A recent Melbourne University report into the 2005 Carlton public housing redevelopment found that the public-private mix handed $300 million to developers, while concentrating disadvantage.

All of the buildings built as part of the redevelopment are separated according to whether the tenants are public or private, with separate entrance halls and parking lots and some also facing different streets.

The private residents of apartment buildings on Lygon and Rathdowne streets even have exclusive access to a garden courtyard that residents in the neighbouring public building can only look at from their balconies.

Public tenants are also separated from this garden by a 1.8 metre wall. 

The Carlton report found that the housing mix argument is merely a thinly veiled attempt to cover up the politically unacceptable practice of displacing tenants and selling the land they lived on to developers.

What will it take to fix Victoria’s housing crisis?

According to Professor Terry Burke at Swinburne University, over the next 15 years an additional 31,000 dwellings are needed just to keep total stock at the current level of 3.5%. Another 53,000 are needed to cover the priority housing list, and another 101,000 are needed for people on the housing register.

The Victorian Labor government’s proposed 10 per cent increase on selected inner city estates is clearly not enough.

The Greens are pushing for serious investment in public housing, as well as action on private housing prices and rental rights.

What will the estates look like after the redevelopments?

The Victorian Labor government intends to significantly increase the density of each public housing estate. Walk-up residences will likely be replaced with towers. Preliminary plans floated by the government show 5-18 storey buildings built close together, with a huge reduction in open space.

Will there be more public transport to accommodate the increase in density?

The Victorian Labor government has not announced an increase in public transport services to accommodate increased numbers.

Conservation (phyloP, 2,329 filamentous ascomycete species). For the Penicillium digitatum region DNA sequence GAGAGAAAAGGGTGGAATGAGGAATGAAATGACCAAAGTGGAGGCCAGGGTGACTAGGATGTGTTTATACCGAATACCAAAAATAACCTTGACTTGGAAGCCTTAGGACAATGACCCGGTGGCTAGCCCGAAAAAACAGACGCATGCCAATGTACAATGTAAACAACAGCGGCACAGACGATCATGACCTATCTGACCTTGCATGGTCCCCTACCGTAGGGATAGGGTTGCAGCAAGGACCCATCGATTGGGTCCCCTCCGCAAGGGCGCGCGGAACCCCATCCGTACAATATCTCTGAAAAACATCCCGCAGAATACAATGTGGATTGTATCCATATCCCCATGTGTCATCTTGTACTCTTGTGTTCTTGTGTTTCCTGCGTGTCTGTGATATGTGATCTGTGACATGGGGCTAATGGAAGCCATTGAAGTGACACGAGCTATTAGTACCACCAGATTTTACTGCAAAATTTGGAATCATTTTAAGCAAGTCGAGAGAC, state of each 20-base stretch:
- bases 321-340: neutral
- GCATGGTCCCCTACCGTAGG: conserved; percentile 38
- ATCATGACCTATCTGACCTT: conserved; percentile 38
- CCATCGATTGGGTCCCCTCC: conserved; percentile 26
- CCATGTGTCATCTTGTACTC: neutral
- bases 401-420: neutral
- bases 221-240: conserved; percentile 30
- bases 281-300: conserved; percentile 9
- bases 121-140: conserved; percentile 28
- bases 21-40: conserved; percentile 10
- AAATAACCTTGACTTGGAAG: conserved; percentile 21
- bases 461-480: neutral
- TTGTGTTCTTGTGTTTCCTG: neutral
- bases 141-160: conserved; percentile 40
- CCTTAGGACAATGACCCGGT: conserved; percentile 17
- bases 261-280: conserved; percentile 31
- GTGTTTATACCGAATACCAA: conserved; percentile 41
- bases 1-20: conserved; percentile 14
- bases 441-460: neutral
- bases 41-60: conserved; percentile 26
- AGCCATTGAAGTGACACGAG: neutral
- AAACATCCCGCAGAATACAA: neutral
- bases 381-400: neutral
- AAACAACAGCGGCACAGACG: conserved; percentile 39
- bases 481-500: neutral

What will be the impact on neighbourhood amenity for remaining residents?

Plans vary across estates, but what has emerged in preliminary plans released so far is a great increase in density. In several areas this appears likely to mean a loss of green open space, trees, playgrounds or sports facilities.

Labor have also indicated intention to avoid overshadowing, but there is no guarantee of this.

On several estates the amount of parking available to residents is likely to be reduced, and will be less than the amount of parking provided for new private tenants. Residents have expressed fears that this could lead to the situation experienced following the Carlton redevelopment where many public housing residents have faced mounting parking fines.

When will residents need to leave their homes?

While information remains unclear for many residents, there are indications that residents in some areas have been told that they will need to leave their homes before the end of 2017, resulting in anxiety and a lack of certainty. The Victorian Labor government has not clearly said which residents will need to move, nor from which estates. Labor plan to sign as many contracts with developers as possible before the state election next year to lock in the sales.

What will happen to residents whose homes are demolished?

The Victorian Labor government has said some of the estates will be demolished and rebuilt in stages. Residents will be temporarily relocated in empty apartments within their estate if available or in some instances in nearby public housing. Otherwise they will stay in other housing nearby provided by the office of housing. Labor did not say which estates will be developed in stages.

Labor promised that all public housing residents will be able to return to their estates. But this may not include families that are larger than the proposed apartment sizes can accommodate. 

Will new housing be the same size as the housing it replaces?

The Victorian Labor government have indicated they intend to focus on building apartments with fewer bedrooms, generally 1- and 2- bedroom units. In some estates this will mean that 3-bedroom or larger units will be demolished and replaced with smaller units.

How can I take action to stop the sell-off of public housing land?

Sign the petition above, and get involved with the residents’ action group at your local estate.

How is planning taking place for the redevelopments?
At the same time as a preliminary round of brief resident consultations in June, the Victorian Labor government called for registration of interest from developers.

There are fears that consultations with residents will be token, as Labor tries to fast-track high value contracts with private developers before the next election.

It is likely the Planning Minister will declare the redevelopments to be ‘state significant’ allowing Labor to bypass council and avoid complying with local environment, heritage and planning controls.

What will be the impact on the community?
Residents are concerned the Victorian Labor government’s plans will break up the local communities that the elderly and single parents particularly rely on.